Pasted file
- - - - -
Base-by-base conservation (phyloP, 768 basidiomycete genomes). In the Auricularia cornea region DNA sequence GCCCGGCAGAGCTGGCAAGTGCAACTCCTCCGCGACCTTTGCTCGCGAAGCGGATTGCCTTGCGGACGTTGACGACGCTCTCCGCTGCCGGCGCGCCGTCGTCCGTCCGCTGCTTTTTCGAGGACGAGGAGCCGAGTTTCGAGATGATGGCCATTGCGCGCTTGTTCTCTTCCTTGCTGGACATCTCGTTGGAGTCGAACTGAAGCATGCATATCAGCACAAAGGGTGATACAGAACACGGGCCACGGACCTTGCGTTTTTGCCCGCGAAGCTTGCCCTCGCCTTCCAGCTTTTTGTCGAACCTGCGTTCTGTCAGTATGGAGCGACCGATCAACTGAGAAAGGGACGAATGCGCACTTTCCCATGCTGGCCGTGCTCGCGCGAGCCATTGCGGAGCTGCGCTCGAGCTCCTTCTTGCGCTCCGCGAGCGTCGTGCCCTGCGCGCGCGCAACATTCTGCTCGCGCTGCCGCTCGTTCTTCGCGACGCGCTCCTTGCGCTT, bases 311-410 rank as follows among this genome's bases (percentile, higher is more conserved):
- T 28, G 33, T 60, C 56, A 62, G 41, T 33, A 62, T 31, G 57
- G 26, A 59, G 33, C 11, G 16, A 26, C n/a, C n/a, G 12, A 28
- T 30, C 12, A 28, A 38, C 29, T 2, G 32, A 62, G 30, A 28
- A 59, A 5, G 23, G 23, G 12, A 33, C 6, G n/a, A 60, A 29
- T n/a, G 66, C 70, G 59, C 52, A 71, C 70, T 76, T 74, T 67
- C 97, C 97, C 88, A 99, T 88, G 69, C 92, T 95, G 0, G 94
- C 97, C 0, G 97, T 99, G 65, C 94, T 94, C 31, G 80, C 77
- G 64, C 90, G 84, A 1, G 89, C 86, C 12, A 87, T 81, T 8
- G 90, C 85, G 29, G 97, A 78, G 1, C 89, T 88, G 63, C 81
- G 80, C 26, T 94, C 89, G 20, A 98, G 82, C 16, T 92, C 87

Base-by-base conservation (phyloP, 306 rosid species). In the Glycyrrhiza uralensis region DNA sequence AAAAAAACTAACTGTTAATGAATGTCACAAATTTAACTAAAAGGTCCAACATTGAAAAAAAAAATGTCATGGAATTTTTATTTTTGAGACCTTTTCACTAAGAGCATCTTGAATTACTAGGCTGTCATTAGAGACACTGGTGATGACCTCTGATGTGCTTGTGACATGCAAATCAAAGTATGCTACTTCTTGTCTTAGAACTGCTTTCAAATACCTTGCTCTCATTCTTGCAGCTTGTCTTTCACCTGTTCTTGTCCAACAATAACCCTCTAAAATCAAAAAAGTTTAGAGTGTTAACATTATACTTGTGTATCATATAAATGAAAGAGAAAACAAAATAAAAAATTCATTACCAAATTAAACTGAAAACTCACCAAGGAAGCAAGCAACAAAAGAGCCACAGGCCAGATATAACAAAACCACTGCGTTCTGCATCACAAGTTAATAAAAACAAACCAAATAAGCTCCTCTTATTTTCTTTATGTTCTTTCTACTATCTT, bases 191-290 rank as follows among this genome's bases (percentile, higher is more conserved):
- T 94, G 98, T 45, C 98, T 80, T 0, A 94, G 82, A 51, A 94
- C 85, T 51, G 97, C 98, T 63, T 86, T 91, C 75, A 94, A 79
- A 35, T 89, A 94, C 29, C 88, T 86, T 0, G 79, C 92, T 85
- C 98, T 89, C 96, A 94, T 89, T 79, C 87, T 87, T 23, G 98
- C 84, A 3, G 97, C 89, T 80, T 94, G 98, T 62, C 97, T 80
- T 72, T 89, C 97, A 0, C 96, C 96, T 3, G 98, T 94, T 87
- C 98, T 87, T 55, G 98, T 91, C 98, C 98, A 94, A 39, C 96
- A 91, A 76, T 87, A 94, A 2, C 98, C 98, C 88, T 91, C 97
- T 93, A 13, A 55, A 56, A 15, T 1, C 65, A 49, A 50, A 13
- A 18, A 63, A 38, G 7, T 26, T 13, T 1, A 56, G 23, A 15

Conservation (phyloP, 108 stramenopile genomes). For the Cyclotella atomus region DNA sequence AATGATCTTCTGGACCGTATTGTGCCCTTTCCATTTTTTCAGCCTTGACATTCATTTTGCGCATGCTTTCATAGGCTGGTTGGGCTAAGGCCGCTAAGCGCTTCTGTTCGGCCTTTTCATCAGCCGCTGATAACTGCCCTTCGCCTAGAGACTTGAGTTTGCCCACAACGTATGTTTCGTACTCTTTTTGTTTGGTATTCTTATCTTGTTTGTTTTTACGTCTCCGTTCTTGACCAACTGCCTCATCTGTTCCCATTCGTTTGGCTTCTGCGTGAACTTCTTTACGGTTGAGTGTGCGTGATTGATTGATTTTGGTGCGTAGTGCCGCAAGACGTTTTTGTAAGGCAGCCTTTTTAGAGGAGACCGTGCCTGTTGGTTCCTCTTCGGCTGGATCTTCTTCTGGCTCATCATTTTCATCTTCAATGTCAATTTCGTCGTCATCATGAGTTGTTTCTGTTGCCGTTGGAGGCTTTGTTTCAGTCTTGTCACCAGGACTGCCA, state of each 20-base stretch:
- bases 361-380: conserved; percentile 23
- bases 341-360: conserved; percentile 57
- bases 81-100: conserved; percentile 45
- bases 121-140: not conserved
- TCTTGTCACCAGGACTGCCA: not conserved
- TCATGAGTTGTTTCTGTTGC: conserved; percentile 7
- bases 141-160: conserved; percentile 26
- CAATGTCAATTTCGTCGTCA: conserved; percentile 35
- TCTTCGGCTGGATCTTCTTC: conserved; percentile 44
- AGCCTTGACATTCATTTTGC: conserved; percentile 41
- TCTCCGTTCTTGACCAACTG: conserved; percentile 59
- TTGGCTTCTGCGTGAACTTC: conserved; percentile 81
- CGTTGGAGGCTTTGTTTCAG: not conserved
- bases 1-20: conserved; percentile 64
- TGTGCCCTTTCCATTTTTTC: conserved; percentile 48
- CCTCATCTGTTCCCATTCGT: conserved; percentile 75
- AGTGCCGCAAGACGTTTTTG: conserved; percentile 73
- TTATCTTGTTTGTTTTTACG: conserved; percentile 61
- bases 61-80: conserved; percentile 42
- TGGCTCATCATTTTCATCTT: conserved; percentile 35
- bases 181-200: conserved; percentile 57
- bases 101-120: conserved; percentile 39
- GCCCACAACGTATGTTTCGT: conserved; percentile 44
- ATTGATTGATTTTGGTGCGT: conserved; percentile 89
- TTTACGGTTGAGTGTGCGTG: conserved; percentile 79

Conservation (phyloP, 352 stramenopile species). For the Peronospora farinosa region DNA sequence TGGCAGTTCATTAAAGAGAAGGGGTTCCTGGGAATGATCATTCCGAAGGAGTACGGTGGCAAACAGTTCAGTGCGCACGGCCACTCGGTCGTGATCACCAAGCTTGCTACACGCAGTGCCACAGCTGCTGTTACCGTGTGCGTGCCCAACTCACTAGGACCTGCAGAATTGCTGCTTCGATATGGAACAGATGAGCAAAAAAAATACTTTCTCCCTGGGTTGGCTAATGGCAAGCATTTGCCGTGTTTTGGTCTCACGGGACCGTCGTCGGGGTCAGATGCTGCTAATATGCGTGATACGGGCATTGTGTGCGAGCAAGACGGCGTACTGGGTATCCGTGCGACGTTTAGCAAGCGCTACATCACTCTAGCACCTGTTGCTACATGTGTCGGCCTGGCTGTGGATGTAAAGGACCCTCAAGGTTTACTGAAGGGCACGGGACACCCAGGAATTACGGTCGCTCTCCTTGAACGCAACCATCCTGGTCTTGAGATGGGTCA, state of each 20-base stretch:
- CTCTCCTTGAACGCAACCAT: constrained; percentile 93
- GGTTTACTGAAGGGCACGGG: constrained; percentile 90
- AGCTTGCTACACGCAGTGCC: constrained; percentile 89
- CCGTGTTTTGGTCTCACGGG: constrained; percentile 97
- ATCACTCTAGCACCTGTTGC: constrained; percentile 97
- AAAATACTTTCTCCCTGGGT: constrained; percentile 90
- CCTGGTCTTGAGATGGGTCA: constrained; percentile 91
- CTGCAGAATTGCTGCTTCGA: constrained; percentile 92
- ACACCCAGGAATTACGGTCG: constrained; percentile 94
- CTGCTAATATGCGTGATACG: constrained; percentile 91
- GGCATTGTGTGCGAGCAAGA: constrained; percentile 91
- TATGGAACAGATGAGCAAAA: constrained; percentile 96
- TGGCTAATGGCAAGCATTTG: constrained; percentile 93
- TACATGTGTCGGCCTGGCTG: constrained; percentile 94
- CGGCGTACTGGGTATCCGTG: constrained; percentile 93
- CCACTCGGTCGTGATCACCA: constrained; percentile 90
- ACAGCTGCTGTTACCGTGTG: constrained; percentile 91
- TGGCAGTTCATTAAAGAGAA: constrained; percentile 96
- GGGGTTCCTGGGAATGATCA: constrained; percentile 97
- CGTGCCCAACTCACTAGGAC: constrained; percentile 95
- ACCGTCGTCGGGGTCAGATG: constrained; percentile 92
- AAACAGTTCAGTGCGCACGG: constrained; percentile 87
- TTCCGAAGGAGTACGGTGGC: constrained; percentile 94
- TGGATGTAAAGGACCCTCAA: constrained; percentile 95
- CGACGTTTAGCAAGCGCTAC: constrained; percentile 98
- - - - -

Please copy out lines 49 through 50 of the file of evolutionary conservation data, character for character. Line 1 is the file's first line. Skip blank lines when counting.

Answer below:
Conservation (phyloP, 352 stramenopile species). For the Peronospora farinosa region DNA sequence TGGCAGTTCATTAAAGAGAAGGGGTTCCTGGGAATGATCATTCCGAAGGAGTACGGTGGCAAACAGTTCAGTGCGCACGGCCACTCGGTCGTGATCACCAAGCTTGCTACACGCAGTGCCACAGCTGCTGTTACCGTGTGCGTGCCCAACTCACTAGGACCTGCAGAATTGCTGCTTCGATATGGAACAGATGAGCAAAAAAAATACTTTCTCCCTGGGTTGGCTAATGGCAAGCATTTGCCGTGTTTTGGTCTCACGGGACCGTCGTCGGGGTCAGATGCTGCTAATATGCGTGATACGGGCATTGTGTGCGAGCAAGACGGCGTACTGGGTATCCGTGCGACGTTTAGCAAGCGCTACATCACTCTAGCACCTGTTGCTACATGTGTCGGCCTGGCTGTGGATGTAAAGGACCCTCAAGGTTTACTGAAGGGCACGGGACACCCAGGAATTACGGTCGCTCTCCTTGAACGCAACCATCCTGGTCTTGAGATGGGTCA, state of each 20-base stretch:
- CTCTCCTTGAACGCAACCAT: constrained; percentile 93